Though critics ascribe Dilip’s intensity for realistic portrayal for a forlorn lover permanently pining for Paro, it was the youth’s inability, in general, to stand up to the authority, be it of a dominant father or social group of the then feudal patriarchal society that found the ideal identification for film’s success. In a way, there was a sub-conscious cultural connect of people lacking courage to confront the colonial powers as well. Just few years later, in the role of Prince Salim, DK turned the Devdas’s performance on its head . He was equally convincing in that role for revolting and standing his ground against the mightiest Moghul monarch (Akbar) ,for the love of his life. It is as if the story with allusion of Oedipus complex had come full circle if both these films are taken together.

    Though the hold of caste and community haven’t gone away , for some at least, DK’s sterling performance indeed sowed seeds of lovers rebelling and marrying outside the boundaries of caste and community ( though over eighty percent population still opt for arranged marriage). Even as late as eighties, the famous line of ‘pyar kiya to darna lya’ held strong sway over the young lovers till lines about possessive love mouthed by Shah Rukh Khan took over in the nineties.

    His conscientious personality permeated with deep rooted humanism and social responsibility saw him being closely associated with social issues before the concept of goodwill ambassadorship and brand ambassador became famous. For about a decade, he annually travelled on a train from Bombay to Pune to raise funds for the National Association for the Blind . He also helped Ali Yavar Jung Institute of Speech and Hearing in Bandra. He also led rallies to collect donations during the Indo China war and went to interact with the troops on the borders for several years. He was involved in charity cricket matches to raise funds for the poor. Imran Khan has also shown personal gratitude to DK for helping him raise resources to construct cancer hospital in her mother’s name. And don’t forget that he never associated his name for commercial advertisement except in one case and that too that was done for free.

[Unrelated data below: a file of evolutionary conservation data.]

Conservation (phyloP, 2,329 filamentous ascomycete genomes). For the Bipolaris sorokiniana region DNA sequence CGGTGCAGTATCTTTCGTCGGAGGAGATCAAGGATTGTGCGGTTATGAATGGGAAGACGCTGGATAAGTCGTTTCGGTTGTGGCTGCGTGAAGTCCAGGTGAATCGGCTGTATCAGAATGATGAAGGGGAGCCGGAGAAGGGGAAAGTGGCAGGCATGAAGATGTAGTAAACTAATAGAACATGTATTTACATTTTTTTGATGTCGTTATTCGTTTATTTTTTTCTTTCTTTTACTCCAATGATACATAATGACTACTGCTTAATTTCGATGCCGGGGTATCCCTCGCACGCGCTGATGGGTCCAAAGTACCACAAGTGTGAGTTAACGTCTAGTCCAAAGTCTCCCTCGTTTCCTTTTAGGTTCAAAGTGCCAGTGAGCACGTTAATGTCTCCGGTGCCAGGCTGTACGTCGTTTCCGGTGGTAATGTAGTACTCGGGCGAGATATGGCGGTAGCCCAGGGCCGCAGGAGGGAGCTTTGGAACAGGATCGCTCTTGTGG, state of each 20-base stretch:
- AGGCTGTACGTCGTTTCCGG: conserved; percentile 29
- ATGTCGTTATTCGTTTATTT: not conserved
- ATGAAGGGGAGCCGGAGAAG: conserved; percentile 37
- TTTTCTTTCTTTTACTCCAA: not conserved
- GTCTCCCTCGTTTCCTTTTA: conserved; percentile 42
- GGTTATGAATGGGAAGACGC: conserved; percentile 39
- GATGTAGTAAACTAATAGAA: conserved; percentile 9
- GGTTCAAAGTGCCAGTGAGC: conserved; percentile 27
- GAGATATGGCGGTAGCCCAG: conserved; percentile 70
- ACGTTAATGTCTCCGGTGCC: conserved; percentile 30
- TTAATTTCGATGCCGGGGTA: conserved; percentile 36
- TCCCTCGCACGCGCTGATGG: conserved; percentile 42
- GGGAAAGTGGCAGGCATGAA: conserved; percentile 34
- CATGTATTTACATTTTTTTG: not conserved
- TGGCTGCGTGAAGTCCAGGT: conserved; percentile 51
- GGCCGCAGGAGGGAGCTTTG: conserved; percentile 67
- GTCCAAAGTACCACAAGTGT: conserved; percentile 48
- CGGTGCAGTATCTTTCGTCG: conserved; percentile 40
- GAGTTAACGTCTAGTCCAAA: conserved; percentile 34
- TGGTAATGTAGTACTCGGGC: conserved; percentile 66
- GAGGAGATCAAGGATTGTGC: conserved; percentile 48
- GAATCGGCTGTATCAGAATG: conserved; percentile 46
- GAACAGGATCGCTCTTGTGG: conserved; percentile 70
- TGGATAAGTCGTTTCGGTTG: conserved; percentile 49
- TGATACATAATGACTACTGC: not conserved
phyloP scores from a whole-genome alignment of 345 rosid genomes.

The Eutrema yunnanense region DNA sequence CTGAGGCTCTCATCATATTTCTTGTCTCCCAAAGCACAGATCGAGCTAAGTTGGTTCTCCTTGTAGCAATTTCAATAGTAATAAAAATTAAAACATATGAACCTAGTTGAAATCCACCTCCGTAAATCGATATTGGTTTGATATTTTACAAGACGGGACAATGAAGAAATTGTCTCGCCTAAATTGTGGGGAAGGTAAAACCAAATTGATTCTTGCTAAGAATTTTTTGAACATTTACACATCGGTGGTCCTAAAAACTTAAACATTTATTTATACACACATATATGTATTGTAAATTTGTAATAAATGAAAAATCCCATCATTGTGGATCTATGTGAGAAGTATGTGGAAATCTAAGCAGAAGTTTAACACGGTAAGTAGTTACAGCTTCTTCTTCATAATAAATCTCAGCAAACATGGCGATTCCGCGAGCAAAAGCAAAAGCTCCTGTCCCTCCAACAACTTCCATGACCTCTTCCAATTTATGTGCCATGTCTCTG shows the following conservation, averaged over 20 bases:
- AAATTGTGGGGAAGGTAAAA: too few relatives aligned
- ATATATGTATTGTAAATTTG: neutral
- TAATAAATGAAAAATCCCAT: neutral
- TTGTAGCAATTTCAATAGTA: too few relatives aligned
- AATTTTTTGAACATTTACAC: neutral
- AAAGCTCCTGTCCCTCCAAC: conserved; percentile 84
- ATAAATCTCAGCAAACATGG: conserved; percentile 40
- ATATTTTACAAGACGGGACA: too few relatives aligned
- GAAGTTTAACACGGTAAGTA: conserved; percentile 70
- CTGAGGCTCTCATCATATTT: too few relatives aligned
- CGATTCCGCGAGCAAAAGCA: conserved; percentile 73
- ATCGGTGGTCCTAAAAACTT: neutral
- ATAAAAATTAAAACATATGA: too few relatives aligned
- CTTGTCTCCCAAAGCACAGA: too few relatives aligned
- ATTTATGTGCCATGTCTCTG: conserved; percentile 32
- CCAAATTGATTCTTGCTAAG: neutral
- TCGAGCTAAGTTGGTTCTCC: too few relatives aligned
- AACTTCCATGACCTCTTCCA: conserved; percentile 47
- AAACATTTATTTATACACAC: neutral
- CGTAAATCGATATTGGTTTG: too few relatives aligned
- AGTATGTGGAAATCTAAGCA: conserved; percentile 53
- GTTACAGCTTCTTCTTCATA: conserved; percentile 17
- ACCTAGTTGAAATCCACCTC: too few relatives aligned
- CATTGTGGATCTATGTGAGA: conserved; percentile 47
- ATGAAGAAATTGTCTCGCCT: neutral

He also mobilised money and legal aid for victims detained under Terrorist and Disruptive Activities ( Prevention ) Act and opened his doors for the communal riot’s victims.For this he was targeted later and his patriotism questioned by one particular party. Like his religion, he kept his political beliefs private. He didn’t let pettiness of politics overtake and was willing to return the Pakistan award if the PM of the county so decided but PM Atal ji advised him to ignore the pettiness.

    It mustn’t have been only good looks but also his magnetic personality that fostered live long and unstinted devotion and love of Saira Banu till very last moments of his life. Interestingly, his love and marriage also represents how closely the real life approximated the reel life of that bygone era. One doesn’t need to remind that in that era , the films depicted lifelong love and devotion of lovers -specially women though a wayward man could regretfully return to the lady in the final frames. The role of woman was stereotyped similar to sacrificing Sita , an eternal motif signifying supreme devotion bordering almost on the sacred . Saira seems to have imbibed that stereotypical role of woman blindly loving and steadfastly standing next ( despite Asma’s episode) and serving him till the very last ( evident from the last photograph posted just three hours before the thespian’s demise). She has now left an unforgettable real life tale of devotion and love about a woman’s eternal love- starting at the first sight and serving with absolute devotion till termination. It surely is a tale fit enough to be scripted on screen sometime for sure if someone is looking for a storyline with universal appeal. Am sure that it will happen at some stage.

    Fate meant that despite growing up in family of eleven siblings and admitting for being a father like personality for younger siblings, he didn’t experience the joys of fatherhood- and Saira of motherhood ( there was a miscarriage for Saira). Yet, he lamented on the spiraling out of communal hatred and prejudice in the nineties and the world that we are bequeathing to the next generations. After all , he had seen what the communal virus could do the social fabric and inner humanity of all human beings and costs are paid by all irrespective of inclinations of community , creed or caste.

    Javed Akhtar has called DK as the Panini as he laid the grammar and standards of acting against which an Indian actor has been and would be judged in the Bollywood. Amitabh Bachchan has stated the history of Indian cinema would always be known through ‘before DK and after DK’.